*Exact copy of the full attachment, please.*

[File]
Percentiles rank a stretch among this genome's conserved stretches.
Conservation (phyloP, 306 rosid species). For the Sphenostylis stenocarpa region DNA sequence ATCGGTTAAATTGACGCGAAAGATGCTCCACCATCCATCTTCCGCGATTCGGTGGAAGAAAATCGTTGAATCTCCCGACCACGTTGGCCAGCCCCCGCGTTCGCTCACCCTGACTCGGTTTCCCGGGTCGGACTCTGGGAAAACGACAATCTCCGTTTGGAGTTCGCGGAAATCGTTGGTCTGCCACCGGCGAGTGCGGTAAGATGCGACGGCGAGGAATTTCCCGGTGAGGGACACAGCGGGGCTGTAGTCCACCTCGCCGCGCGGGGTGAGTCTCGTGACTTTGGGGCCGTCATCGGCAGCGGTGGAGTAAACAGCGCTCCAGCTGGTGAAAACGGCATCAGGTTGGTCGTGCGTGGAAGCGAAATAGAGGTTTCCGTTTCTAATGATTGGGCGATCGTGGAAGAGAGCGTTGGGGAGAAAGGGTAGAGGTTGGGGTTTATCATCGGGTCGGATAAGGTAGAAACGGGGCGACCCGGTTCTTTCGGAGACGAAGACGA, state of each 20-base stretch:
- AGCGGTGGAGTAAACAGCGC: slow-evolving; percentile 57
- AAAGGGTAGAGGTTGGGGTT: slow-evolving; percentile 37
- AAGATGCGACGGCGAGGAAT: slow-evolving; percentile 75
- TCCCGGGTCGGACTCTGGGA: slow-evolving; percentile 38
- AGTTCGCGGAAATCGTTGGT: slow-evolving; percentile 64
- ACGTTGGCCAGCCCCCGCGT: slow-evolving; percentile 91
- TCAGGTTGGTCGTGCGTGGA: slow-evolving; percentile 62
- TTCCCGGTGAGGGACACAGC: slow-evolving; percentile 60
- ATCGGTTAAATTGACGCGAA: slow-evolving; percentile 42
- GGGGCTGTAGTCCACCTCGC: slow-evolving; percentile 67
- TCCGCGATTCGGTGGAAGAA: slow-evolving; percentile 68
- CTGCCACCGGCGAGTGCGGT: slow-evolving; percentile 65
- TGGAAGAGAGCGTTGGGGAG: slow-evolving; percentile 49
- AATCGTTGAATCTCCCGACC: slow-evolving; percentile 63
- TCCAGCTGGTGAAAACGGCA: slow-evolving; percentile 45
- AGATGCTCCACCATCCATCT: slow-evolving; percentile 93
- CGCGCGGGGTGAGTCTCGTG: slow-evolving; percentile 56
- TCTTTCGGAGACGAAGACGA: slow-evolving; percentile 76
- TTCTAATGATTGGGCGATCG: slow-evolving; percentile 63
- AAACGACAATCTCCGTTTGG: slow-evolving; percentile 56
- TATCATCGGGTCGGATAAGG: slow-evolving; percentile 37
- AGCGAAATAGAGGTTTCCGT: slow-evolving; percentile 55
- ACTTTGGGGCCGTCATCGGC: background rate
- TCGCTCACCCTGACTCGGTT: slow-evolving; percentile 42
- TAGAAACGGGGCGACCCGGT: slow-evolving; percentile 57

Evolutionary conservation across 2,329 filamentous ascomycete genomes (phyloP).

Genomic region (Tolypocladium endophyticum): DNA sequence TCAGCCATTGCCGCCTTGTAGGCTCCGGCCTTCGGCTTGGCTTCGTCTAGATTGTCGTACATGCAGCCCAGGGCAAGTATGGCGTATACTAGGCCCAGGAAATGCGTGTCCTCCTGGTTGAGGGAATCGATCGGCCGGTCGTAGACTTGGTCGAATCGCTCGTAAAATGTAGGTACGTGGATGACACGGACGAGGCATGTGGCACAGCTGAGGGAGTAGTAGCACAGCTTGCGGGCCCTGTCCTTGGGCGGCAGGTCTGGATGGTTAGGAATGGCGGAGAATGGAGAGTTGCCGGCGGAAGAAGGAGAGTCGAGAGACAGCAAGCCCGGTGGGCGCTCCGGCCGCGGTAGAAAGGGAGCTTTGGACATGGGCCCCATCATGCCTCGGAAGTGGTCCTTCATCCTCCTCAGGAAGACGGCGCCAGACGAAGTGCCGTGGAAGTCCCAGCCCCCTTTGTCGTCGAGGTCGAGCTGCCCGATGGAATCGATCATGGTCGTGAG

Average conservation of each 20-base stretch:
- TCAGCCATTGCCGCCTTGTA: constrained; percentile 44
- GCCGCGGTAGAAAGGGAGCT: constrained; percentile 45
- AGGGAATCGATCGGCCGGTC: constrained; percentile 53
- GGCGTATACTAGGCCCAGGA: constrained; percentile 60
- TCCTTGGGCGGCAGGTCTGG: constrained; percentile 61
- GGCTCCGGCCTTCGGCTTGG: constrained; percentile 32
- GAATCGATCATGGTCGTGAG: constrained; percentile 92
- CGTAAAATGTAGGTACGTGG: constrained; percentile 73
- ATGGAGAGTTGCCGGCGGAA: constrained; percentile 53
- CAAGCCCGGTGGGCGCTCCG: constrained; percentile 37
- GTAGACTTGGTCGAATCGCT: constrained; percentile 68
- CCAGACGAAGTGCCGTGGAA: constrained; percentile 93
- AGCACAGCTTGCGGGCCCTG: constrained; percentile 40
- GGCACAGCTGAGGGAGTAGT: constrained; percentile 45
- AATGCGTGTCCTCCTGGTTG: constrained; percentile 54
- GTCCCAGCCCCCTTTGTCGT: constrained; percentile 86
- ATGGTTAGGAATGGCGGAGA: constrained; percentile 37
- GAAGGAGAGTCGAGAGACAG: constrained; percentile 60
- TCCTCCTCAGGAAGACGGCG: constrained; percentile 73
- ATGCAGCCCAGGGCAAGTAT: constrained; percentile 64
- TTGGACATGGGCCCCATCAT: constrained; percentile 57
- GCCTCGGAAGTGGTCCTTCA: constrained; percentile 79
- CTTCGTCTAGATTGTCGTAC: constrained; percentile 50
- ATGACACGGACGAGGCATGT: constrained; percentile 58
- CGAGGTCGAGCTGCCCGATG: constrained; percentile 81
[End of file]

Percentiles rank a stretch among this genome's conserved stretches.
Conservation (phyloP, 306 rosid species). For the Sphenostylis stenocarpa region DNA sequence ATCGGTTAAATTGACGCGAAAGATGCTCCACCATCCATCTTCCGCGATTCGGTGGAAGAAAATCGTTGAATCTCCCGACCACGTTGGCCAGCCCCCGCGTTCGCTCACCCTGACTCGGTTTCCCGGGTCGGACTCTGGGAAAACGACAATCTCCGTTTGGAGTTCGCGGAAATCGTTGGTCTGCCACCGGCGAGTGCGGTAAGATGCGACGGCGAGGAATTTCCCGGTGAGGGACACAGCGGGGCTGTAGTCCACCTCGCCGCGCGGGGTGAGTCTCGTGACTTTGGGGCCGTCATCGGCAGCGGTGGAGTAAACAGCGCTCCAGCTGGTGAAAACGGCATCAGGTTGGTCGTGCGTGGAAGCGAAATAGAGGTTTCCGTTTCTAATGATTGGGCGATCGTGGAAGAGAGCGTTGGGGAGAAAGGGTAGAGGTTGGGGTTTATCATCGGGTCGGATAAGGTAGAAACGGGGCGACCCGGTTCTTTCGGAGACGAAGACGA, state of each 20-base stretch:
- AGCGGTGGAGTAAACAGCGC: slow-evolving; percentile 57
- AAAGGGTAGAGGTTGGGGTT: slow-evolving; percentile 37
- AAGATGCGACGGCGAGGAAT: slow-evolving; percentile 75
- TCCCGGGTCGGACTCTGGGA: slow-evolving; percentile 38
- AGTTCGCGGAAATCGTTGGT: slow-evolving; percentile 64
- ACGTTGGCCAGCCCCCGCGT: slow-evolving; percentile 91
- TCAGGTTGGTCGTGCGTGGA: slow-evolving; percentile 62
- TTCCCGGTGAGGGACACAGC: slow-evolving; percentile 60
- ATCGGTTAAATTGACGCGAA: slow-evolving; percentile 42
- GGGGCTGTAGTCCACCTCGC: slow-evolving; percentile 67
- TCCGCGATTCGGTGGAAGAA: slow-evolving; percentile 68
- CTGCCACCGGCGAGTGCGGT: slow-evolving; percentile 65
- TGGAAGAGAGCGTTGGGGAG: slow-evolving; percentile 49
- AATCGTTGAATCTCCCGACC: slow-evolving; percentile 63
- TCCAGCTGGTGAAAACGGCA: slow-evolving; percentile 45
- AGATGCTCCACCATCCATCT: slow-evolving; percentile 93
- CGCGCGGGGTGAGTCTCGTG: slow-evolving; percentile 56
- TCTTTCGGAGACGAAGACGA: slow-evolving; percentile 76
- TTCTAATGATTGGGCGATCG: slow-evolving; percentile 63
- AAACGACAATCTCCGTTTGG: slow-evolving; percentile 56
- TATCATCGGGTCGGATAAGG: slow-evolving; percentile 37
- AGCGAAATAGAGGTTTCCGT: slow-evolving; percentile 55
- ACTTTGGGGCCGTCATCGGC: background rate
- TCGCTCACCCTGACTCGGTT: slow-evolving; percentile 42
- TAGAAACGGGGCGACCCGGT: slow-evolving; percentile 57

Evolutionary conservation across 2,329 filamentous ascomycete genomes (phyloP).

Genomic region (Tolypocladium endophyticum): DNA sequence TCAGCCATTGCCGCCTTGTAGGCTCCGGCCTTCGGCTTGGCTTCGTCTAGATTGTCGTACATGCAGCCCAGGGCAAGTATGGCGTATACTAGGCCCAGGAAATGCGTGTCCTCCTGGTTGAGGGAATCGATCGGCCGGTCGTAGACTTGGTCGAATCGCTCGTAAAATGTAGGTACGTGGATGACACGGACGAGGCATGTGGCACAGCTGAGGGAGTAGTAGCACAGCTTGCGGGCCCTGTCCTTGGGCGGCAGGTCTGGATGGTTAGGAATGGCGGAGAATGGAGAGTTGCCGGCGGAAGAAGGAGAGTCGAGAGACAGCAAGCCCGGTGGGCGCTCCGGCCGCGGTAGAAAGGGAGCTTTGGACATGGGCCCCATCATGCCTCGGAAGTGGTCCTTCATCCTCCTCAGGAAGACGGCGCCAGACGAAGTGCCGTGGAAGTCCCAGCCCCCTTTGTCGTCGAGGTCGAGCTGCCCGATGGAATCGATCATGGTCGTGAG

Average conservation of each 20-base stretch:
- TCAGCCATTGCCGCCTTGTA: constrained; percentile 44
- GCCGCGGTAGAAAGGGAGCT: constrained; percentile 45
- AGGGAATCGATCGGCCGGTC: constrained; percentile 53
- GGCGTATACTAGGCCCAGGA: constrained; percentile 60
- TCCTTGGGCGGCAGGTCTGG: constrained; percentile 61
- GGCTCCGGCCTTCGGCTTGG: constrained; percentile 32
- GAATCGATCATGGTCGTGAG: constrained; percentile 92
- CGTAAAATGTAGGTACGTGG: constrained; percentile 73
- ATGGAGAGTTGCCGGCGGAA: constrained; percentile 53
- CAAGCCCGGTGGGCGCTCCG: constrained; percentile 37
- GTAGACTTGGTCGAATCGCT: constrained; percentile 68
- CCAGACGAAGTGCCGTGGAA: constrained; percentile 93
- AGCACAGCTTGCGGGCCCTG: constrained; percentile 40
- GGCACAGCTGAGGGAGTAGT: constrained; percentile 45
- AATGCGTGTCCTCCTGGTTG: constrained; percentile 54
- GTCCCAGCCCCCTTTGTCGT: constrained; percentile 86
- ATGGTTAGGAATGGCGGAGA: constrained; percentile 37
- GAAGGAGAGTCGAGAGACAG: constrained; percentile 60
- TCCTCCTCAGGAAGACGGCG: constrained; percentile 73
- ATGCAGCCCAGGGCAAGTAT: constrained; percentile 64
- TTGGACATGGGCCCCATCAT: constrained; percentile 57
- GCCTCGGAAGTGGTCCTTCA: constrained; percentile 79
- CTTCGTCTAGATTGTCGTAC: constrained; percentile 50
- ATGACACGGACGAGGCATGT: constrained; percentile 58
- CGAGGTCGAGCTGCCCGATG: constrained; percentile 81